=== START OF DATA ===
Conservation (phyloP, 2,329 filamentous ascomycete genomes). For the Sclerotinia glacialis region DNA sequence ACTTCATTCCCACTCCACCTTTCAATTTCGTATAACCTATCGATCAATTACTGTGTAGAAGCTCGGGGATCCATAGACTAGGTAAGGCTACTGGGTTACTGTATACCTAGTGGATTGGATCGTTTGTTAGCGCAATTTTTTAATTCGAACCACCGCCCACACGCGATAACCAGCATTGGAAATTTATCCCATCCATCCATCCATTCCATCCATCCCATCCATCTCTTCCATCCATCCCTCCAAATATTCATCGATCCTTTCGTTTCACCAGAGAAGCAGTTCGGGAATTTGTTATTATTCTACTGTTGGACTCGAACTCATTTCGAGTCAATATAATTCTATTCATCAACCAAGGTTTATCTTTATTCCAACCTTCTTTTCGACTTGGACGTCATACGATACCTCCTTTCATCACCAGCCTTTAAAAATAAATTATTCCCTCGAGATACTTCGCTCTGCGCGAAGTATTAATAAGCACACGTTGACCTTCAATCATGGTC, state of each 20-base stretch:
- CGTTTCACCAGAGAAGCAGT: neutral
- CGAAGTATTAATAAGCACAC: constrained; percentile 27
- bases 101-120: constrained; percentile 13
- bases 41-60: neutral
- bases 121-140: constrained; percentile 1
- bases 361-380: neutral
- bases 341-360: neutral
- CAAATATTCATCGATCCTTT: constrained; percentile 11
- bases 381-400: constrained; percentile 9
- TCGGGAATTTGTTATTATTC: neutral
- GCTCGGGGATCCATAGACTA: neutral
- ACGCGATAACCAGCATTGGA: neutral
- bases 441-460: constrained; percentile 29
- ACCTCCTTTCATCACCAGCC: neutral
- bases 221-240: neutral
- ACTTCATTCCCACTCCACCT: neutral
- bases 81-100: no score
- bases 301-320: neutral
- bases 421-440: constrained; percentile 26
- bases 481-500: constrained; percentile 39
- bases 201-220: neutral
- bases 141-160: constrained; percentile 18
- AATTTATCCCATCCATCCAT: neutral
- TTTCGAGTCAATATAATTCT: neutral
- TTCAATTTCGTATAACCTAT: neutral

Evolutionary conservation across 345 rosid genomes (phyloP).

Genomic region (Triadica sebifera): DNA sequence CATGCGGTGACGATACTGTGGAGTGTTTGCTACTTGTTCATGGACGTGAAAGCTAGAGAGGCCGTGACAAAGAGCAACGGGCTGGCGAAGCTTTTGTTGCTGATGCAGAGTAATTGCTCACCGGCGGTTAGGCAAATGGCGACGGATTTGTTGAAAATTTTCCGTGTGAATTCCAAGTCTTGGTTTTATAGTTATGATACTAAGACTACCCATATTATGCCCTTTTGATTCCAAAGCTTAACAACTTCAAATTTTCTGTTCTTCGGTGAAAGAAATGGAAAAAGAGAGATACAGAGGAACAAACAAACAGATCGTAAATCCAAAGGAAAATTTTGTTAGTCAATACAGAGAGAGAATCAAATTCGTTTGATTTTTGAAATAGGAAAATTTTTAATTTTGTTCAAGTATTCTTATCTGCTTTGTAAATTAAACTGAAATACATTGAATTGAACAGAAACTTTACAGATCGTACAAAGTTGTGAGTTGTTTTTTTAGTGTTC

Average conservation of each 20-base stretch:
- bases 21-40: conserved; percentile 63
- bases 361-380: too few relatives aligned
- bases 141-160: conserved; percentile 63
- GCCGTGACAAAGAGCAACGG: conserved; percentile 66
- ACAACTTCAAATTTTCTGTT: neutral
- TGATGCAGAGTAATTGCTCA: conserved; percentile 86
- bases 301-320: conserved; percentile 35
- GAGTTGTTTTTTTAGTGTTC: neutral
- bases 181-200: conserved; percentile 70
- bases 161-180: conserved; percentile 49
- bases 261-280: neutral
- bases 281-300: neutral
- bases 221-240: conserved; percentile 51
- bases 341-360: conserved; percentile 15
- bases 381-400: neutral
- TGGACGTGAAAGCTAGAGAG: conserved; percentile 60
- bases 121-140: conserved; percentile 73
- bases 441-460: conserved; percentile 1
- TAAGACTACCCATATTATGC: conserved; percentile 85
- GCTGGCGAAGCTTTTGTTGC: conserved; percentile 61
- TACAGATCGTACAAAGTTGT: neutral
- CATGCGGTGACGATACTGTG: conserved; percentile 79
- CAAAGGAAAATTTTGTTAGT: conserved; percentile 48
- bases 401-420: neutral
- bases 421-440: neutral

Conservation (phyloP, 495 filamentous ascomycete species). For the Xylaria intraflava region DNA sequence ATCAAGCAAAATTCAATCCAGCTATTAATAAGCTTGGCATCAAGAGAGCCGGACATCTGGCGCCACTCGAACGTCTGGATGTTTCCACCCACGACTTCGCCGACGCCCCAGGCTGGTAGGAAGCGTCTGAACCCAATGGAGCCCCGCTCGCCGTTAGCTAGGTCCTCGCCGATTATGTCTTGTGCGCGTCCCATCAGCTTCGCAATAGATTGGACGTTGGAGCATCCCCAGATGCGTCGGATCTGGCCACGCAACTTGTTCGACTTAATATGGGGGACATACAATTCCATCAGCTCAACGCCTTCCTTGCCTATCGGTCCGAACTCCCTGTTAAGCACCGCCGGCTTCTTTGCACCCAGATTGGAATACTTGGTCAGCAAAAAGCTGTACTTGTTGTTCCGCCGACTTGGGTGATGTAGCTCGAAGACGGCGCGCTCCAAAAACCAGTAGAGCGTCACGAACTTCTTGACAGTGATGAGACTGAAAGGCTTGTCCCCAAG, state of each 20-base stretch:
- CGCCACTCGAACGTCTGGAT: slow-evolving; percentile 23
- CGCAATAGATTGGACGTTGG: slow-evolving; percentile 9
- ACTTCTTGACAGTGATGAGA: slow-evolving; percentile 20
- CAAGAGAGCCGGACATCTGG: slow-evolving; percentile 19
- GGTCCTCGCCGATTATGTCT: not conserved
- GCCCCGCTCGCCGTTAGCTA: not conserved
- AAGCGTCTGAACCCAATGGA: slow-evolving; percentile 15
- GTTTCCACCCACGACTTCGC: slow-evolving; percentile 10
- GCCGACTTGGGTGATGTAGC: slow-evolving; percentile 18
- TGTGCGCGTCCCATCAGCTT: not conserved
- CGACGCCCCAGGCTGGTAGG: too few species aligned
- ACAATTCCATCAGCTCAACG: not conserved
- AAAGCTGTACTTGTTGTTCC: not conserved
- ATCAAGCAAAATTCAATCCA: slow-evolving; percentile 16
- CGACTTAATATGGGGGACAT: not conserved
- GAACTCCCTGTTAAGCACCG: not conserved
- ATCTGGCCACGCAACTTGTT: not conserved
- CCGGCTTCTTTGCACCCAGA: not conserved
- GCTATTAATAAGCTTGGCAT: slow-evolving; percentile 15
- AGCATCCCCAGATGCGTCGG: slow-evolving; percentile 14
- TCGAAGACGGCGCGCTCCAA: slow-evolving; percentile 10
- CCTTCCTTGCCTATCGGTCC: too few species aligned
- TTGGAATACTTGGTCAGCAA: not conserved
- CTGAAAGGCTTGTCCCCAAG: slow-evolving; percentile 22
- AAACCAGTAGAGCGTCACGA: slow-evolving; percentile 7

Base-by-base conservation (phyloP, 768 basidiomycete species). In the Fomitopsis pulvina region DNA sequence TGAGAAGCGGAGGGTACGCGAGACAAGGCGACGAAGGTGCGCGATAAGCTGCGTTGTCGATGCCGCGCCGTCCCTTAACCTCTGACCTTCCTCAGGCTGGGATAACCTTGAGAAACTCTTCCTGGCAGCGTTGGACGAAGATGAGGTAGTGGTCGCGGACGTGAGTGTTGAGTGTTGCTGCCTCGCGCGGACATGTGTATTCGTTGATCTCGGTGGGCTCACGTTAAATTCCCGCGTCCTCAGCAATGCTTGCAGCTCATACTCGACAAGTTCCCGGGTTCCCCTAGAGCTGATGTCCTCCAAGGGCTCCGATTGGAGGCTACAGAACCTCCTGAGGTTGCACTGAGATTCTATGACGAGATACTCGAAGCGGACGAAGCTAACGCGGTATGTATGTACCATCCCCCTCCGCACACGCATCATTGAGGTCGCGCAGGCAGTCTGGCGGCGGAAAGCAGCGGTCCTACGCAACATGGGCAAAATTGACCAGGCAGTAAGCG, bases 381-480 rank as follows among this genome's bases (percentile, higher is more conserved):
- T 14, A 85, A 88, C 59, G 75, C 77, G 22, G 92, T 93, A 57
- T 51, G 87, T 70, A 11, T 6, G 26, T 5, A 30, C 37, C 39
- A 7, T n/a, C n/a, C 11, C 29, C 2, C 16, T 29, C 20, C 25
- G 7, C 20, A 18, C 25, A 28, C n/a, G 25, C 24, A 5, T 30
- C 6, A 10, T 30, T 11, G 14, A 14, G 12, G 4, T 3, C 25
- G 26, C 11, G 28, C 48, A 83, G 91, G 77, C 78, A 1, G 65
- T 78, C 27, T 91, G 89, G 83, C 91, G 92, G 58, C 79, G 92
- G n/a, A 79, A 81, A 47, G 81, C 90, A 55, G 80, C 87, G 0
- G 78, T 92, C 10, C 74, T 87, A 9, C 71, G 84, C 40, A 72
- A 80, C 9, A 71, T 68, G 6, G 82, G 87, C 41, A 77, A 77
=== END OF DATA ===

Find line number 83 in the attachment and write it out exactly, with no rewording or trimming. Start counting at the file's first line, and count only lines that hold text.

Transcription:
- T 51, G 87, T 70, A 11, T 6, G 26, T 5, A 30, C 37, C 39